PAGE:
When it comes to smartphones, what drives your choices? If looks and materials are important to you, the bulky, plastic-shielded Asus Zenfone 2won’t make your shortlist. But if all the stuff under the hood counts for more points, then the gigantic, hulking shape of the device won’t matter to you as much.
The massive Android phablet takes the “computer in your pocket” trope quite seriously. It’s an impressive multitasking machine that’s adept at video, web surfing, and running all manner of apps, though it suffers just a bit of a lag with some heavier games. It comes with a choice of two different high-end Intel Atom processors, both quad-core, both 64-bit. One version (costing $199) features a 1.8 GHz CPU with 2GB of RAM, and 16GB of memory. The faster phone (costing $299) has a 2.3 GHz processor with 4GB of RAM, and includes 64GB of internal storage. It’s the first Android phone to feature that much memory, the same as the Lumia 640 XL.
The Zenfone 2 does indeed come with top-shelf specs, and it’s a shame they’re packed in such an unattractive plastic body. To call it alarmingly huge is an understatement. The heavy, thick monolite shell expands rapidly from 3.9 millimeters at the edges to almost 11 millimeters at the center. All that interior volume in necessary to house the gigantic, integrated 3,000mAh battery, which is big enough to assure the phone lasts at least a full day, and often a couple of days, between charges. Switch on the phone’s “Ultra-saving Mode” and you can extend your battery life to three days. Impressive.
The power button sits at the top of the device, and the volume buttons can be found on the rear—just beneath the camera, à la LG. Removing (yep) the plastic cover grants access to a microSD slot that accepts cards up to 64GB, as well as two microSIM slots. One microSIM slot works with up to 150Mbps 4G data, while the other is limited to 2G. The compatibility of both slots extends only to GSM Networks, meaning you can use the Zenfone 2 with AT&T and T-Mobile, but not with Verizon, Sprint, or US Cellular.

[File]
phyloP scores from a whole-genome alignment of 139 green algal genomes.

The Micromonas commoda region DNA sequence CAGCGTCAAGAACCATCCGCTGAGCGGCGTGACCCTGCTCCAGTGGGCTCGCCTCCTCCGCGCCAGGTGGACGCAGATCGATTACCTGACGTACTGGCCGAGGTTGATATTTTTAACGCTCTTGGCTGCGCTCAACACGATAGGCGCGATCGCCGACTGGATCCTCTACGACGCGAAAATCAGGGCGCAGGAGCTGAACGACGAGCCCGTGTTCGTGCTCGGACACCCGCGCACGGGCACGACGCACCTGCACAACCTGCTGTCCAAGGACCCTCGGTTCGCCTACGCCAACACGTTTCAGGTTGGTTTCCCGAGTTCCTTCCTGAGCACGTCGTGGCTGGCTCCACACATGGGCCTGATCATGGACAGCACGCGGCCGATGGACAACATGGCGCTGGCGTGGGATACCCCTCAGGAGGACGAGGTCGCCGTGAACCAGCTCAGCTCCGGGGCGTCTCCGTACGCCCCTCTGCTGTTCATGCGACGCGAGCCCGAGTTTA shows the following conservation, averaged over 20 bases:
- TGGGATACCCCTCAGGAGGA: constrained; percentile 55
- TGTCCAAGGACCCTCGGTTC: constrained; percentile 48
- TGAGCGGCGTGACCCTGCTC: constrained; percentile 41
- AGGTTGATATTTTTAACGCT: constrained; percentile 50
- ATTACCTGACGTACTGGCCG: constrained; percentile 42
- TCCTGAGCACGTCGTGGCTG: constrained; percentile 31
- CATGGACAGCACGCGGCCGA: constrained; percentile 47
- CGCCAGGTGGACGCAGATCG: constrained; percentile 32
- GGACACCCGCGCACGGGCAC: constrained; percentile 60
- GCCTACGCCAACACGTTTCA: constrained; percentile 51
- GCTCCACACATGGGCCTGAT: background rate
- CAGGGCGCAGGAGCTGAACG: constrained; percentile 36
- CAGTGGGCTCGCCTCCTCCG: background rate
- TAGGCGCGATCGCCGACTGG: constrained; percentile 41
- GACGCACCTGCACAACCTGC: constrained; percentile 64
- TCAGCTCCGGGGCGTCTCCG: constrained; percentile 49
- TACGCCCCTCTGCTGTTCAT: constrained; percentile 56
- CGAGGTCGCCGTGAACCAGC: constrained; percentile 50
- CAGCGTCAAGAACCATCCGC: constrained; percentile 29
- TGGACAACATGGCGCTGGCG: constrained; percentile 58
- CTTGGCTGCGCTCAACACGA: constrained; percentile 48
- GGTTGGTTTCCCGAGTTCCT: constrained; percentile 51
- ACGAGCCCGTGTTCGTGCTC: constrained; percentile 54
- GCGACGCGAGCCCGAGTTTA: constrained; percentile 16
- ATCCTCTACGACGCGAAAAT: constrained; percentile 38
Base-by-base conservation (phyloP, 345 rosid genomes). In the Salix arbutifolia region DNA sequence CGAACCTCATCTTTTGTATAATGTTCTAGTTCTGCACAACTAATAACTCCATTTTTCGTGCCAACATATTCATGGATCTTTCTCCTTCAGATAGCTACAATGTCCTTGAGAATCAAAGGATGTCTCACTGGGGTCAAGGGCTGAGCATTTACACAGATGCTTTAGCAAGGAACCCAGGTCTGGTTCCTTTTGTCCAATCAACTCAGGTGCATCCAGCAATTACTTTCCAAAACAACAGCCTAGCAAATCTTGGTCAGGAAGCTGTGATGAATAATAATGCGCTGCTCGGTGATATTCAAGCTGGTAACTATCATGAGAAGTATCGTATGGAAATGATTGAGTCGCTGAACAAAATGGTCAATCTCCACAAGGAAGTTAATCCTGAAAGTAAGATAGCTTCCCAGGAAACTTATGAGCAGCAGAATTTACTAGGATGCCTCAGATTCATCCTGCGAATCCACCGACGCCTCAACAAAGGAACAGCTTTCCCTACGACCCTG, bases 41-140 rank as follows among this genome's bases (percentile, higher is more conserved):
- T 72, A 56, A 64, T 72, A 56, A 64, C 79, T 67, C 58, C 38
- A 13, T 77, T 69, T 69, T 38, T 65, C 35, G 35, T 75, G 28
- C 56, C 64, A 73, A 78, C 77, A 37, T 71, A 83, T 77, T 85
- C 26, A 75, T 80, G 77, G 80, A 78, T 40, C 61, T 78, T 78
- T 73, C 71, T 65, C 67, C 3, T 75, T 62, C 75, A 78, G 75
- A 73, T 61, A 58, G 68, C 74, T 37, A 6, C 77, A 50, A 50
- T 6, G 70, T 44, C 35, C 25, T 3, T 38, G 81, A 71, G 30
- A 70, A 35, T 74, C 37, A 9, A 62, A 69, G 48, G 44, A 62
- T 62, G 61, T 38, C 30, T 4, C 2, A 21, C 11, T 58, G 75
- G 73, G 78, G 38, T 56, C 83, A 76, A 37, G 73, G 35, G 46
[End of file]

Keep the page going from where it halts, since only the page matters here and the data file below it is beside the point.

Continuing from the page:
Give It a Shot
Other than the differing chipsets inside, the two models of Zenfone share very much the same hardware. Both showcase a 5.5-inch HD IPS display made of Gorilla Glass 3 with a remarkable pixel density of 403ppi. The main camera has a 13-megapixel sensor with dual-LED flash light, a bright f/2.0 aperture, HDR, and Manual and Low Light modes. In optimal shooting conditions, it quickly takes usable images with good details. Some levels of noise creep into the more dimly-lit areas of the photos, but you can prevent those by tweaking the settings in the camera’s manual settings, which abound. There’s also a “Super Resolution Mode” that stitches together four different shots to make a single, 52-megapixel image. Neat, but it fails in achieving a visible improvement in the overall quality of the image.
When the sun goes down, the camera’s Low Light mode increases sensitivity by 400 percent to create incredibly bright night shots. I was able to get shots of scenes where a normal camera couldn’t detect anything in the dark. Resolution in this mode is limited to 3 megapixels, and some areas can be blurred, but still: objects you couldn’t see actually become visible. The front camera does a neat trick: it can capture up to 140 degrees of your surroundings by combining seven different shots. This feature is appropriately named the “Selfie Panorama.” Though I felt no need for this kind of feature, I must admit selfies can make much more sense with a lot of surroundings in the background. Point taken.